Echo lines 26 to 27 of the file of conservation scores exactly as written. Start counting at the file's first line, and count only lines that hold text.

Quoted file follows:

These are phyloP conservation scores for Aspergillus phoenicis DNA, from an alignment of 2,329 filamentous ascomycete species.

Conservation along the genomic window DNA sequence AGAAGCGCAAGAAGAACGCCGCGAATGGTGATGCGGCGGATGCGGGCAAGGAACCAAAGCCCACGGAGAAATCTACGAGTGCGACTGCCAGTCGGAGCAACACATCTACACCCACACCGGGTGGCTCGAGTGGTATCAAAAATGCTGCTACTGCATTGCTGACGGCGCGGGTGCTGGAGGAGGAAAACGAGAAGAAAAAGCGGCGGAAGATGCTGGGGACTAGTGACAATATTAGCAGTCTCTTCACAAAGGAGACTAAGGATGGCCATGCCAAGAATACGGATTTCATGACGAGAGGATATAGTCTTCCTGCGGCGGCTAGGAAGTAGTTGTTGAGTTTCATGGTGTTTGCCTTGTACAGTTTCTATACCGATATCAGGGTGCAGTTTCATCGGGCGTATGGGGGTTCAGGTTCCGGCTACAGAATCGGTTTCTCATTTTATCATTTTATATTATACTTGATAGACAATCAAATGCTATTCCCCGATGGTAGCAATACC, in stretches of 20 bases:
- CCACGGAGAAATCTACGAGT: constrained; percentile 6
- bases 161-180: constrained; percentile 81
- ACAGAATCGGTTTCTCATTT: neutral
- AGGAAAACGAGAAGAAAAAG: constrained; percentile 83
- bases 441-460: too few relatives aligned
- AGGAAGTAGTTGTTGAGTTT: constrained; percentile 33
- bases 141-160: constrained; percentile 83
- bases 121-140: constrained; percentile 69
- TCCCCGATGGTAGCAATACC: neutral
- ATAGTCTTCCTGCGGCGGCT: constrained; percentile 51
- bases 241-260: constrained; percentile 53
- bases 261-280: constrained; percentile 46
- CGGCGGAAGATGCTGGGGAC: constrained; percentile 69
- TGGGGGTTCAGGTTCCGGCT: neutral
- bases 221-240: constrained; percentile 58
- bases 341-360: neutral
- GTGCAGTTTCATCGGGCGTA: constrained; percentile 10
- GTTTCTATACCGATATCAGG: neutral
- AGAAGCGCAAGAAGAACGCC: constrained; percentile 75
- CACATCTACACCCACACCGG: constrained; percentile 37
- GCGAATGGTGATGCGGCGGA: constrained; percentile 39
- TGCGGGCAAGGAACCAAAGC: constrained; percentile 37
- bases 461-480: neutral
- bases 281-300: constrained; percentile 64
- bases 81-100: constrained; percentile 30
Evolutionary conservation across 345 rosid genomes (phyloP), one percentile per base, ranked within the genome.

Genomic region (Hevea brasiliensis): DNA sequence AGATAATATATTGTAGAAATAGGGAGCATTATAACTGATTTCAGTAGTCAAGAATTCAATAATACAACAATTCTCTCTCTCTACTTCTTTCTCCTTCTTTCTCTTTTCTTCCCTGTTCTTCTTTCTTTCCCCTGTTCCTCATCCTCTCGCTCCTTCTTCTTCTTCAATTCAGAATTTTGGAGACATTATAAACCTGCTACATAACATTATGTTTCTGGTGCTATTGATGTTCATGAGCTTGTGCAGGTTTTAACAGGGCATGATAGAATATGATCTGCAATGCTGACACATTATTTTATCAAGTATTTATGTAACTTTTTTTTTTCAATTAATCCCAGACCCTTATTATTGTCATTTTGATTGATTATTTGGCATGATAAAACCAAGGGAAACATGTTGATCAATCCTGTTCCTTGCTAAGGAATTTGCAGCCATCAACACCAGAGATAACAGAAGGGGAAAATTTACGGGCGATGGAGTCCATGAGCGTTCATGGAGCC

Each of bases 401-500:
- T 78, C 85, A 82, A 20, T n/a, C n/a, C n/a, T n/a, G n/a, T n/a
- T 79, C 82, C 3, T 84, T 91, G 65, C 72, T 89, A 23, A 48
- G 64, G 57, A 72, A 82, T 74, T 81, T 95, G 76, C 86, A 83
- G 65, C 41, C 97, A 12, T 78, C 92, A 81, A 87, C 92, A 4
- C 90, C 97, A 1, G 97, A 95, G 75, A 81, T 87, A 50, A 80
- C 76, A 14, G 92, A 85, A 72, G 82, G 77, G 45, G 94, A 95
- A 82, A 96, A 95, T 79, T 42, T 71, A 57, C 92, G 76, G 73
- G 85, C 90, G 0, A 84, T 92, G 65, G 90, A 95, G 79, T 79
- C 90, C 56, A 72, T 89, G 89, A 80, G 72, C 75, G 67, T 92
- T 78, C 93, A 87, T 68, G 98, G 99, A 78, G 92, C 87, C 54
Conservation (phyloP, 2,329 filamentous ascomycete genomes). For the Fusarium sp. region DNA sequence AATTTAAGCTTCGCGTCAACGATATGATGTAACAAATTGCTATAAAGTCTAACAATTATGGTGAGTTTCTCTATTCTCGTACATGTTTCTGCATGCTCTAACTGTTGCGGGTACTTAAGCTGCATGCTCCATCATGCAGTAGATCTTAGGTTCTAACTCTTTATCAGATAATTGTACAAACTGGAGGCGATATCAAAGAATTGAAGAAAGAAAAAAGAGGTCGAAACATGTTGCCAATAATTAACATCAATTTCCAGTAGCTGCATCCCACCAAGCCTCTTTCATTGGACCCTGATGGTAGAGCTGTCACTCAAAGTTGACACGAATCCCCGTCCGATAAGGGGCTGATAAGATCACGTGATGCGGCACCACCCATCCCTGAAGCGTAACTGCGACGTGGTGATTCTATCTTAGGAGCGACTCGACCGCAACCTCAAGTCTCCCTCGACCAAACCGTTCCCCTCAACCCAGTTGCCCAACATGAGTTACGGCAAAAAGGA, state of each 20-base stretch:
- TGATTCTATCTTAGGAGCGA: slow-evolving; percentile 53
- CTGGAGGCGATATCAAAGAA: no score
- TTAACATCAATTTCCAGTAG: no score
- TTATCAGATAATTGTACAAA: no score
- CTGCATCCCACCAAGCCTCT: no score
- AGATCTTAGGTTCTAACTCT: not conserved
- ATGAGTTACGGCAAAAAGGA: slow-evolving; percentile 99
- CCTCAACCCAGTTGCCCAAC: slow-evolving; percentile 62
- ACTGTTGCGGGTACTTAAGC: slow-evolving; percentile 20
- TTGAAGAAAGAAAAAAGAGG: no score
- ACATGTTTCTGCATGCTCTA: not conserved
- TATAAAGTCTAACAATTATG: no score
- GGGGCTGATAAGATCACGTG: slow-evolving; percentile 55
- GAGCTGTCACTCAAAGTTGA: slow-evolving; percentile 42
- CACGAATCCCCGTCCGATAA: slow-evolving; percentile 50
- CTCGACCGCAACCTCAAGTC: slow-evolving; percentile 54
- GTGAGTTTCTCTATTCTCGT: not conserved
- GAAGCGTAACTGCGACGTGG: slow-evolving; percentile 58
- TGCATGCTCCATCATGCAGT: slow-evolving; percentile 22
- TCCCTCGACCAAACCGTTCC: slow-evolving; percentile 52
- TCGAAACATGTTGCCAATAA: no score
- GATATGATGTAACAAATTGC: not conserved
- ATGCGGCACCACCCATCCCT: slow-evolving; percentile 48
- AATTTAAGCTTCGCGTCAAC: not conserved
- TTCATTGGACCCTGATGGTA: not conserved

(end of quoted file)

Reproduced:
- bases 281-300: constrained; percentile 64
- bases 81-100: constrained; percentile 30